Thousands of people have been killed and millions forced to leave their homes by Boko Haram violence in recent years.

Wednesday, 15 November 2017

Zimbabwe crisis: Soldiers 'take over broadcaster ZBC'

Explosions have also been reported in the capital, Harare, but the cause is unclear.
Earlier, the country's ambassador in South Africa denied talk of a coup.
It comes as Zimbabwe's ruling party accused the country's army chief of "treasonable conduct" after he warned of a possible military intervention.
General Constantino Chiwenga had challenged President Robert Mugabe after he sacked the vice-president.
Gen Chiwenga said the army was prepared to act to end purges within Mr Mugabe's Zanu-PF party.
Tensions were raised further on Tuesday when armoured vehicles were seen taking up positions on roads outside Harare, although their purpose was unclear.
Some staff at ZBC were manhandled when soldiers took over their offices in Harare, sources told Reuters.
Workers were told that they "should not worry", a source added, and that soldiers were only there to protect the site.
Soon afterwards, witnesses reported three loud explosions in the city centre, although the exact location is unclear.
The US State Department said it was "closely monitoring" the situation in Zimbabwe and urged all parties to resolve disputes "calmly and peacefully".
The US embassy in Harare tweeted that it would be closed on Wednesday "due to ongoing uncertainty".
There has been no word so far from 93-year-old President Mugabe or his representatives.
The Zimbabwean ambassador to South Africa, Isaac Moyo, had told Reuters that the government was "intact" and dismissed any talk of a possible coup as "just social media claims".
Mr Mugabe sacked Vice-President Emmerson Mnangagwa last week, amid a row over succession.
Mr Mnangagwa had previously been seen as an heir to the president, but First Lady Grace Mugabe is now the clear front-runner.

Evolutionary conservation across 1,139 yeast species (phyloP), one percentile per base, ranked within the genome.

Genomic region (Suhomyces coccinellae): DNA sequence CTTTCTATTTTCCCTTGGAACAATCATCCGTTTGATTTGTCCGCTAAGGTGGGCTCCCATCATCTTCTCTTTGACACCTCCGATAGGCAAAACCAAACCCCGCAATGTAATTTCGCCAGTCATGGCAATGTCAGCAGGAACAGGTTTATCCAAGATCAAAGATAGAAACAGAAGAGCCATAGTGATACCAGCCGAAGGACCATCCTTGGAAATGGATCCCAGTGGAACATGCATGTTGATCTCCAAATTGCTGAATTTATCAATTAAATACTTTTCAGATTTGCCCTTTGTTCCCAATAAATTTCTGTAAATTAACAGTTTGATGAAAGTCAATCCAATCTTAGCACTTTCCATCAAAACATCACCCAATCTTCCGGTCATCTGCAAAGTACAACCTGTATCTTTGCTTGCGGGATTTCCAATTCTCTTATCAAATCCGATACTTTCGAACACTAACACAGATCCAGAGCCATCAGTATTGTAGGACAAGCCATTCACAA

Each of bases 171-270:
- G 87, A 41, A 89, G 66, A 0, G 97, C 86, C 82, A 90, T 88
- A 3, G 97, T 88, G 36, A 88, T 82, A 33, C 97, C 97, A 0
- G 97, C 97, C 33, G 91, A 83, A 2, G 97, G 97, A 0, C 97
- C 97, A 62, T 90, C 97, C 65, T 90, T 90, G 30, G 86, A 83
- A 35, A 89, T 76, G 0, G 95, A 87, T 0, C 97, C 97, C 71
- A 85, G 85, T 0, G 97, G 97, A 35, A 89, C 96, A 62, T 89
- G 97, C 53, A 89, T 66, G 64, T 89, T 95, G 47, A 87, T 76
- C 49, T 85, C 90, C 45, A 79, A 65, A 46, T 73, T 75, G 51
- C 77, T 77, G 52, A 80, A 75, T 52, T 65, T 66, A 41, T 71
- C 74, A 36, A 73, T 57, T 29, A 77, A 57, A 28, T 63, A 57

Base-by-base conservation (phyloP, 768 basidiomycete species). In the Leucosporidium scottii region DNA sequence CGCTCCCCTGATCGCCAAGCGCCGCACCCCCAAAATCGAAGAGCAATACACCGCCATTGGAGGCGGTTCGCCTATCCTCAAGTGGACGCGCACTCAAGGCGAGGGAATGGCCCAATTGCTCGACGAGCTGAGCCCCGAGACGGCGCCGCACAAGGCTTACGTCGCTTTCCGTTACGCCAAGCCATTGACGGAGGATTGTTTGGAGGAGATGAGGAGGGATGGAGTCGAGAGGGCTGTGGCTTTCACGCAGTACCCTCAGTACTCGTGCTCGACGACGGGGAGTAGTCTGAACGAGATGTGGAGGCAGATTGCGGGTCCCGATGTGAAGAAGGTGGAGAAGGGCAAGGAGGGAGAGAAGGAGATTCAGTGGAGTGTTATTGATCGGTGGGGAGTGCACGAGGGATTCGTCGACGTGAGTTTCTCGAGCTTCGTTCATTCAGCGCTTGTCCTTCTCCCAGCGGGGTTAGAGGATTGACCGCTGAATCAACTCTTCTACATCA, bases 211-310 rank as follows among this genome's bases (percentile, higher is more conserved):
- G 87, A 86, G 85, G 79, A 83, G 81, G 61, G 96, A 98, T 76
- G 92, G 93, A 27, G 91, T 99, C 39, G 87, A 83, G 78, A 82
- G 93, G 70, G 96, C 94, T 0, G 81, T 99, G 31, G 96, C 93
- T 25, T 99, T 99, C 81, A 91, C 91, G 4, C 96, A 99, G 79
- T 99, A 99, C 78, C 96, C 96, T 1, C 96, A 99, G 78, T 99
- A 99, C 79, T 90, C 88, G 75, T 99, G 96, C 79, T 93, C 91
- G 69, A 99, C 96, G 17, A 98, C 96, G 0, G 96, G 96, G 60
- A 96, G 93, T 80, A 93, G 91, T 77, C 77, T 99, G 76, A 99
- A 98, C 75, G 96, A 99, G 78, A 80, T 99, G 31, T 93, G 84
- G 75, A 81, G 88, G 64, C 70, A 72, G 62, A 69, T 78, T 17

The Zanu-PF party said Gen Chiwenga's comments were "calculated to disturb national peace... [and] incite insurrection".
The party said it would never succumb to military threats, and that it "reaffirms the primacy of politics over the gun".
The leader of Zanu-PF's youth wing, Kudzai Chipanga, said the general did not have the full support of the entire military.
"It is our country and future at stake and we will not let any individual military man interfere with the leader of the party and legitimately voted president of this country," he told reporters on Tuesday.
Soldiers stand beside military vehicles just outside Harare, Zimbabwe, 14 November 2017
The youth wing is a strong supporter of Grace Mugabe.
Gen Chiwenga's warning of possible military intervention came on Monday at a news conference at army headquarters where he was surrounded by senior army officers.
He said the "purging" within Zanu-PF was "clearly targeting members of the party with a liberation background", referring to the country's struggle for independence.
"We must remind those behind the current treacherous shenanigans that when it comes to matters of protecting our revolution, the military will not hesitate to step in," he said.
Mr Mnangagwa is one such veteran of the 1970s war which led to independence.